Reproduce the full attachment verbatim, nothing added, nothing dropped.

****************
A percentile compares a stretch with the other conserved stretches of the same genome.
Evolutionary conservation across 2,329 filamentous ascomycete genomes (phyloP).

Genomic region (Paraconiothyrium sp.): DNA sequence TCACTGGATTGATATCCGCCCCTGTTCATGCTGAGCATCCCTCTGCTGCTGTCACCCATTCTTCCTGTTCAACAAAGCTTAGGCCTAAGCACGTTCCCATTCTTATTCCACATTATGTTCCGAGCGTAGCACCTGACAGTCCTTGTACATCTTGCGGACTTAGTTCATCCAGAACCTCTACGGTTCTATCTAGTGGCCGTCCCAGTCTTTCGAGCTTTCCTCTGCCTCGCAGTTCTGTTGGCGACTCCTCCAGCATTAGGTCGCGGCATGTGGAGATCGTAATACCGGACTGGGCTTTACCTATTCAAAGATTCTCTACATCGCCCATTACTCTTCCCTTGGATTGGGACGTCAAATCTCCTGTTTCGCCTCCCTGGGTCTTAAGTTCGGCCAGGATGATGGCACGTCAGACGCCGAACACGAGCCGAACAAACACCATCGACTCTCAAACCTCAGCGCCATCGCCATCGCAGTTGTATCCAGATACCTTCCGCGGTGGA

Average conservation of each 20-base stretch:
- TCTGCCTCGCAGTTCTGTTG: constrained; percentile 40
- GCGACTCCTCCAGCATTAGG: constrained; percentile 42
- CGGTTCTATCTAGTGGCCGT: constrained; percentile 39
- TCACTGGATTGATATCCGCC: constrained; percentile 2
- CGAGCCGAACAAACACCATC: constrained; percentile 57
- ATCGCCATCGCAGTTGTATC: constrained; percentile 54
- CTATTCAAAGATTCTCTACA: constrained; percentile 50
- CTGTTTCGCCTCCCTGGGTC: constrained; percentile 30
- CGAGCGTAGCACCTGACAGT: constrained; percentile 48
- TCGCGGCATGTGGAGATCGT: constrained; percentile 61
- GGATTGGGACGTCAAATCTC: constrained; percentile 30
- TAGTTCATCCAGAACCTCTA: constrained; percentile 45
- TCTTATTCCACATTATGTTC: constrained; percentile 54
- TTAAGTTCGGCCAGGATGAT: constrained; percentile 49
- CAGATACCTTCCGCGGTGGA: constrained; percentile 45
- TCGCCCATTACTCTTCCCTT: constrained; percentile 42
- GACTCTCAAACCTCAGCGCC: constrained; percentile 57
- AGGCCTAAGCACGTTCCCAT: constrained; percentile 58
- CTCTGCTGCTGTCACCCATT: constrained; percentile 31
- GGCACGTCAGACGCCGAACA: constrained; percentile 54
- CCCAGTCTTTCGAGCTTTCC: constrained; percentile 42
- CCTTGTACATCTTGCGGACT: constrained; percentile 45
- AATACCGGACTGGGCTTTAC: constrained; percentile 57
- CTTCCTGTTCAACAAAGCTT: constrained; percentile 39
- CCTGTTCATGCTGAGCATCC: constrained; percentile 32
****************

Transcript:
A percentile compares a stretch with the other conserved stretches of the same genome.
Evolutionary conservation across 2,329 filamentous ascomycete genomes (phyloP).

Genomic region (Paraconiothyrium sp.): DNA sequence TCACTGGATTGATATCCGCCCCTGTTCATGCTGAGCATCCCTCTGCTGCTGTCACCCATTCTTCCTGTTCAACAAAGCTTAGGCCTAAGCACGTTCCCATTCTTATTCCACATTATGTTCCGAGCGTAGCACCTGACAGTCCTTGTACATCTTGCGGACTTAGTTCATCCAGAACCTCTACGGTTCTATCTAGTGGCCGTCCCAGTCTTTCGAGCTTTCCTCTGCCTCGCAGTTCTGTTGGCGACTCCTCCAGCATTAGGTCGCGGCATGTGGAGATCGTAATACCGGACTGGGCTTTACCTATTCAAAGATTCTCTACATCGCCCATTACTCTTCCCTTGGATTGGGACGTCAAATCTCCTGTTTCGCCTCCCTGGGTCTTAAGTTCGGCCAGGATGATGGCACGTCAGACGCCGAACACGAGCCGAACAAACACCATCGACTCTCAAACCTCAGCGCCATCGCCATCGCAGTTGTATCCAGATACCTTCCGCGGTGGA

Average conservation of each 20-base stretch:
- TCTGCCTCGCAGTTCTGTTG: constrained; percentile 40
- GCGACTCCTCCAGCATTAGG: constrained; percentile 42
- CGGTTCTATCTAGTGGCCGT: constrained; percentile 39
- TCACTGGATTGATATCCGCC: constrained; percentile 2
- CGAGCCGAACAAACACCATC: constrained; percentile 57
- ATCGCCATCGCAGTTGTATC: constrained; percentile 54
- CTATTCAAAGATTCTCTACA: constrained; percentile 50
- CTGTTTCGCCTCCCTGGGTC: constrained; percentile 30
- CGAGCGTAGCACCTGACAGT: constrained; percentile 48
- TCGCGGCATGTGGAGATCGT: constrained; percentile 61
- GGATTGGGACGTCAAATCTC: constrained; percentile 30
- TAGTTCATCCAGAACCTCTA: constrained; percentile 45
- TCTTATTCCACATTATGTTC: constrained; percentile 54
- TTAAGTTCGGCCAGGATGAT: constrained; percentile 49
- CAGATACCTTCCGCGGTGGA: constrained; percentile 45
- TCGCCCATTACTCTTCCCTT: constrained; percentile 42
- GACTCTCAAACCTCAGCGCC: constrained; percentile 57
- AGGCCTAAGCACGTTCCCAT: constrained; percentile 58
- CTCTGCTGCTGTCACCCATT: constrained; percentile 31
- GGCACGTCAGACGCCGAACA: constrained; percentile 54
- CCCAGTCTTTCGAGCTTTCC: constrained; percentile 42
- CCTTGTACATCTTGCGGACT: constrained; percentile 45
- AATACCGGACTGGGCTTTAC: constrained; percentile 57
- CTTCCTGTTCAACAAAGCTT: constrained; percentile 39
- CCTGTTCATGCTGAGCATCC: constrained; percentile 32